On Push the Sky Away‘s title track, Nick Cave sculpted a plea for perseverance, compassion and love out of three repeating lines. “You got it, just keep on pushing, and push the sky away.” Then, it was a shockingly warm sentiment from Australia’s callous, sardonic, black-hearted rocker thirty years into his career. Now, it feels like a blueprint he’s been following for his greatest decade of releases; a sentiment that’s weathered the tragic death of his son, the amicable departure of Mick Harvey, the sad loss of Conway Savage, and another complete overhaul of his style. The Bad Seeds traded in frenzied, gnarled garage-blues for music that plays like the blips on a heart monitor, where a brush stroke can transform the geography of the world and Warren Ellis’ shattered drones break like waves on a shoreline. Nearly a whole decade later, I feel like it’s all in service of those words of gentle encouragement, still assuring me we can all push the sky away for a little longer.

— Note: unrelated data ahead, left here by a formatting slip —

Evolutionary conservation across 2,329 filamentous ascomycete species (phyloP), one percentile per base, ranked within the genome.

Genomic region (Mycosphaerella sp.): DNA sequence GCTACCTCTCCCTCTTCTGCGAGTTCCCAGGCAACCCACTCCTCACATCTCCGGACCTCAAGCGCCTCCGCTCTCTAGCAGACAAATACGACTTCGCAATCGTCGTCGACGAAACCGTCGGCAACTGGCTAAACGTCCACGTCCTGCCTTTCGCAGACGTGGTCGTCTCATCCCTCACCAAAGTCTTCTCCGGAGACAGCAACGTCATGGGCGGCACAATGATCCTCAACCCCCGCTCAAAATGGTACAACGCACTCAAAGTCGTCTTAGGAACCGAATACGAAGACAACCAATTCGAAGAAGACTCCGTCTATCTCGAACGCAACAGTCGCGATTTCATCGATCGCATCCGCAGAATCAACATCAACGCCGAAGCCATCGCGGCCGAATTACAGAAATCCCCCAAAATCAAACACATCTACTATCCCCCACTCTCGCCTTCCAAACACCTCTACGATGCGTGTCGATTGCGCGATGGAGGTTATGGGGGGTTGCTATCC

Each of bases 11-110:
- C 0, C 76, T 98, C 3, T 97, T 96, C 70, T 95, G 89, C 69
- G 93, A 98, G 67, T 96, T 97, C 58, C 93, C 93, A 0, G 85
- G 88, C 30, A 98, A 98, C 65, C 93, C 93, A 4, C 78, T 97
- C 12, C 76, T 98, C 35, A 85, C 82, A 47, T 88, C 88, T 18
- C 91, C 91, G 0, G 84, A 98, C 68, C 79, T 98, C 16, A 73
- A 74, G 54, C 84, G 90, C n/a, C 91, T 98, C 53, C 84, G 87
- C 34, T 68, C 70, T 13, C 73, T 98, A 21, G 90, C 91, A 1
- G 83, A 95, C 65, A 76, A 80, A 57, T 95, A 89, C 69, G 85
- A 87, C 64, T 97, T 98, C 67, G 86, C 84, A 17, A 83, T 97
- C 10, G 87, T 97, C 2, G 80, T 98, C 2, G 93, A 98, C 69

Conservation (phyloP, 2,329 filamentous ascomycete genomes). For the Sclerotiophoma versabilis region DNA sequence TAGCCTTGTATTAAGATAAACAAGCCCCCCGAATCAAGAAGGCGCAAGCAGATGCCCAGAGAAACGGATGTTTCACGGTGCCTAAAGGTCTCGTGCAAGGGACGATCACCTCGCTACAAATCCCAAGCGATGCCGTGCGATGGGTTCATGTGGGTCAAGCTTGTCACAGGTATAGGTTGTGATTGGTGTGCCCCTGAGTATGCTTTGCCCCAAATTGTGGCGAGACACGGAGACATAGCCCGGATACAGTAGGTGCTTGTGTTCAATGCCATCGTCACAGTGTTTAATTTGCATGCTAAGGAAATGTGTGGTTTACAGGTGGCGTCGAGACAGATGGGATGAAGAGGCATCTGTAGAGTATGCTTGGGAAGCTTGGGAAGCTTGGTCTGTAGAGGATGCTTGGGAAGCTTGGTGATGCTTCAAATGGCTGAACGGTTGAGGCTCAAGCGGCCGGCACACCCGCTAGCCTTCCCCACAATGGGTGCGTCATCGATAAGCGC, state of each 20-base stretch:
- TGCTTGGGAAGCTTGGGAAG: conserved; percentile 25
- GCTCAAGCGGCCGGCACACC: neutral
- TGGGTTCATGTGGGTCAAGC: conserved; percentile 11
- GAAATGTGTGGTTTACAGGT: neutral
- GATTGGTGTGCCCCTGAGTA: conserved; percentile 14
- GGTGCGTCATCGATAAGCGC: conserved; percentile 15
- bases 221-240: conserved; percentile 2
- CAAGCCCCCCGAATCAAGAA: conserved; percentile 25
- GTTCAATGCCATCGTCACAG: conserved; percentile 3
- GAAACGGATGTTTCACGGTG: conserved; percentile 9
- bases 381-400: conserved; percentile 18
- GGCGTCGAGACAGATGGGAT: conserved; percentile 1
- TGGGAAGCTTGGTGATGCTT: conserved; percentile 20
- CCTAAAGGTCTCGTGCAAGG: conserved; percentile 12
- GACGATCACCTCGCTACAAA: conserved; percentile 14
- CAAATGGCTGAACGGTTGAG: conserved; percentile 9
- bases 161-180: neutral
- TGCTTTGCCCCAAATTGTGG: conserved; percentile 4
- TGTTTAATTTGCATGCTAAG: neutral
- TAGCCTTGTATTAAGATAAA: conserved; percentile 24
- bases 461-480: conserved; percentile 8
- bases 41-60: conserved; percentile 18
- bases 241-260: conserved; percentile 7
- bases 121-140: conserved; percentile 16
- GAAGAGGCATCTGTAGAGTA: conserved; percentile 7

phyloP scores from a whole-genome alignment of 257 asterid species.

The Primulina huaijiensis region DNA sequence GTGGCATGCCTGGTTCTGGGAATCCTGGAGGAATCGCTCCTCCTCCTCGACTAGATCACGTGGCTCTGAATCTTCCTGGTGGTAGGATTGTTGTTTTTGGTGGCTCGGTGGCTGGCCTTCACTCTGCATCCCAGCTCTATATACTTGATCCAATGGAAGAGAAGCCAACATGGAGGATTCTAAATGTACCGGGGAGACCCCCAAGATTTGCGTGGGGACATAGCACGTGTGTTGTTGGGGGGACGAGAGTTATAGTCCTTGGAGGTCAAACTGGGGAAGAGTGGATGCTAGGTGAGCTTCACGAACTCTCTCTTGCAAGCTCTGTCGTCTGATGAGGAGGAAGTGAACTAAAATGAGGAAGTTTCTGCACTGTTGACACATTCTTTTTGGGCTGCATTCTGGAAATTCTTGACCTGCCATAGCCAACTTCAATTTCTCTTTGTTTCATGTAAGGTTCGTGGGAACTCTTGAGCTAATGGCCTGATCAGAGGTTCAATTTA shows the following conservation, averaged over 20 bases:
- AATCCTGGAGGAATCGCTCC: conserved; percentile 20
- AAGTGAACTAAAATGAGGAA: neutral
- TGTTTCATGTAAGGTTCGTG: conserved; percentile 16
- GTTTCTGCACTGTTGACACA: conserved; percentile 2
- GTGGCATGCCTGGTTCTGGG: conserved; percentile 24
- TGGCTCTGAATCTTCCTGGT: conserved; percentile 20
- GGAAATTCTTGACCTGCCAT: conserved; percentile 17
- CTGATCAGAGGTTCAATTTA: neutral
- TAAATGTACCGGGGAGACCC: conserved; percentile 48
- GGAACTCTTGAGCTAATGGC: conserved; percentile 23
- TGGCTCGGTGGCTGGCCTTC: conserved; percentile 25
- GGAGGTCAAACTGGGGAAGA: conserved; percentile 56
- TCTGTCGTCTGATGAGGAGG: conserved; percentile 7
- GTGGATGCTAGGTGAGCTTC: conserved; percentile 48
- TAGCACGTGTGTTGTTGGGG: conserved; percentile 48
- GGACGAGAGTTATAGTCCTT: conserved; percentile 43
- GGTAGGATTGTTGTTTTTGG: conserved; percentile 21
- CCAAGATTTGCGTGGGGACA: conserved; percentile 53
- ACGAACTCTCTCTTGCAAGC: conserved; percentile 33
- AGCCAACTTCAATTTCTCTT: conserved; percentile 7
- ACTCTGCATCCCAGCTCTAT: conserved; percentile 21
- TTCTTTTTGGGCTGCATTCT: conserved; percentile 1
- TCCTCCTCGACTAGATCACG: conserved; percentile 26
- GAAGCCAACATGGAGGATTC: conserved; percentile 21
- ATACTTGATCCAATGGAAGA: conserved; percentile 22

It helps, naturally, that Ghosteen is the most peaceful of the Bad Seeds’ albums, even if that peace comes hard-won – don’t mistake the quiet for ease. Ghosteen bled and bruised for its air of tranquillity, so when Cave addresses his life post-Arthur’s death, whether through poetry (the recurring image of children climbing into the sun), fairytale allegory (“Ghosteen”‘s portrait of a family of three bears living inside their loss) or even Cave addressing himself through the eyes of his son (the likely interpretation of “Ghosteen Speaks”), it’s hard to remain unaffected. Cave, one of music’s most considered writers even when sketching madcap tales of murder, a man who never lets a line go until he’s completely satisfied, isn’t merely well-equipped to guide us through an album like this, an album of the tender, brutal process of moving on from the things you cannot move on from. He’s perhaps the only man in music who could.